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[Energy] [Column] All About Petroleum - (7) When Will Petroleum Run Out?

by Eco Generation | 30-07-2019 09:12 Comments 0 Comments recommendations 0 recommendations



When Will Petroleum Run Out?

 

 

By Science Columnist Ho-Gwan Ko

 

 

How long can we use petroleum? According to a report published by a global energy company in the UK, British Petroleum (BP) in 2018, proven oil reserves in 2017 are 1.6966 trillion barrels. If global annual petroleum consumption stays at the 2017 level, we can still use petroleum for the next 50 years.


However, if you are in your 30s or 40s, you might think that this result is strange. When the current middle-aged people were children, they also used to hear that petroleum would run out in the next 30-40 years. If that was true, it should have been exhausted by now. But we are now talking about 50 more years, so it is no wonder that they question this.


The 1.6966 trillion barrels just mentioned refer to proven reserves. Proven reserves means the quantity of petroleum that can be extracted with a high probability, usually over 90%, using existing technology under current economic and political conditions. In other words, it is not the entire amount of petroleum on Earth.


Petroleum not included in proven reserves is divided into two types. Although not certain, oil reserves calculated to be at least 50% likely to be recovered are called probable reserves. Those calculated to be as little as 10% likely to be recovered are possible reserves.


Proven oil reserves in 1985 were 770.4 billion barrels. More than 30 years later, now, proven reserves have more than doubled. This is because petroleum-drilling technology has developed. New oilfields have been discovered, and now we can recover petroleum from oilfields that in the past cost too much and were not economically viable. The amount of petroleum that can be extracted from one oilfield has also increased. Developing an oilfield does not mean that we can extract all of the petroleum in it. However, we used to recover less than 50% before, but now we can now extract more.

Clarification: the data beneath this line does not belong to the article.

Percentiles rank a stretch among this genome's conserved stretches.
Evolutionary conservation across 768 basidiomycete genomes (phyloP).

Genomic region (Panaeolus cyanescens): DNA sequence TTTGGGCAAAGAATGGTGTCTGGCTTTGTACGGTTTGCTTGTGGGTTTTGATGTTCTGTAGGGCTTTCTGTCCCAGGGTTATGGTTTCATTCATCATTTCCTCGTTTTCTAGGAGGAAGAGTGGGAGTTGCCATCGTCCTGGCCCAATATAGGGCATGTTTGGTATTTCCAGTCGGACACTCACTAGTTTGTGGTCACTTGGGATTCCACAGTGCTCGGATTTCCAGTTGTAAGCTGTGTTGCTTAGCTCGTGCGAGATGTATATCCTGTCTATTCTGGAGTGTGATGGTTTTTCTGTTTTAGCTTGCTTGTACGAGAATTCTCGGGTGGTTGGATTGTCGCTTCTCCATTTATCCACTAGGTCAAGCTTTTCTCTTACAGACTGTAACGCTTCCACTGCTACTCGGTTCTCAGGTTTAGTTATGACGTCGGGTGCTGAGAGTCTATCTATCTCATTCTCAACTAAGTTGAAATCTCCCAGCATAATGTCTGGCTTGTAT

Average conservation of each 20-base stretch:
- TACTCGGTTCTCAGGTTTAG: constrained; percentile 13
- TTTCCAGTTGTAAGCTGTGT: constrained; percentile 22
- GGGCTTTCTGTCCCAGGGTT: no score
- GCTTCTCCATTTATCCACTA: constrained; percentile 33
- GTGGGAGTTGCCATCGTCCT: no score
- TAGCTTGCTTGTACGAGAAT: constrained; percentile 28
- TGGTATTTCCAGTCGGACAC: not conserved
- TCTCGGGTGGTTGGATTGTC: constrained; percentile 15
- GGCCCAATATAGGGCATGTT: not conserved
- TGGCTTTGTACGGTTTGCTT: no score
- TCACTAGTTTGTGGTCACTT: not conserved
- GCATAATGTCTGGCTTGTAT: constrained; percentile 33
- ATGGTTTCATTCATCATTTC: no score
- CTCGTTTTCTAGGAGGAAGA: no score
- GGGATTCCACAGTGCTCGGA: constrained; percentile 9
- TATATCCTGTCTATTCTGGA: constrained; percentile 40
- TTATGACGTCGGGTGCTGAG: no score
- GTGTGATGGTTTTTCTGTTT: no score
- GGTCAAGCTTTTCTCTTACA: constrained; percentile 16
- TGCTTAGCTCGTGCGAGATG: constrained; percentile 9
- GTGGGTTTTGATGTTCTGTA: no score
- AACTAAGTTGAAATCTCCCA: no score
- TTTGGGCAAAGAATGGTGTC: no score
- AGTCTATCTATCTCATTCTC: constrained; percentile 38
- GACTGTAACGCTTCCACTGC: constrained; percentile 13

With new technology, including oil sands and shale oil mentioned above, unconventional petroleum resources are being developed, contributing to ever-increasing oil reserves. Shale oil is a liquid hydrocarbon that can be extracted from sedimentary rocks containing a lot of organic matter and can replace conventional petroleum. It is estimated that there are more such unconventional petroleum resources than petroleum, but we do not know exactly how much. It costs a lot because it is difficult to recover, but if the technology develops and petroleum prices rise, it will be developed more.


Of course, it is definite that either petroleum or unconventional petroleum resources will be exhausted someday, as they are not infinite. The point in time when the production of oil reaches its maximum rate, after which production only declines, is called “peak oil.” This is a concept presented by the American geologist Marion King Hubbert in the 1950s. People have different opinions in terms of when the global peak will be. Some claim that the peak is already happening, while others insist that it will be around 2020, and some say that we can know when peak oil will be only in around 2060.


On the other hand, some people say that there is no need to worry too much. They say that there is a significant amount of petroleum that we have not yet discovered, and the global petroleum demand will be fulfilled with the reserves of unconventional petroleum, which are estimated at about 9 trillion barrels, for several hundred years. It will be a problem in a few hundred years, but they say we will have a means to replace petroleum by then.


If petroleum is depleted without any prepared countermeasures, modern civilization will face a serious crisis. Therefore, we need to be prepared for peak oil which will occur sometime in the future. Research on replacing petroleum has been conducted. For example, if slowly emerging electric cars are fully used, petroleum consumption will be greatly reduced.


If things go well in the future, there will be a way to completely or almost completely replace petroleum while petroleum development technology is getting better, giving us more time to focus on a replacement technology. Then petroleum may become a resource of the past that is used a little bit only for where it is necessary, keeping modern civilization as it is now.

 

Eric Kounce TexasRaiser [Public domain]

Source: Eric Kounce TexasRaiser [Public domain]

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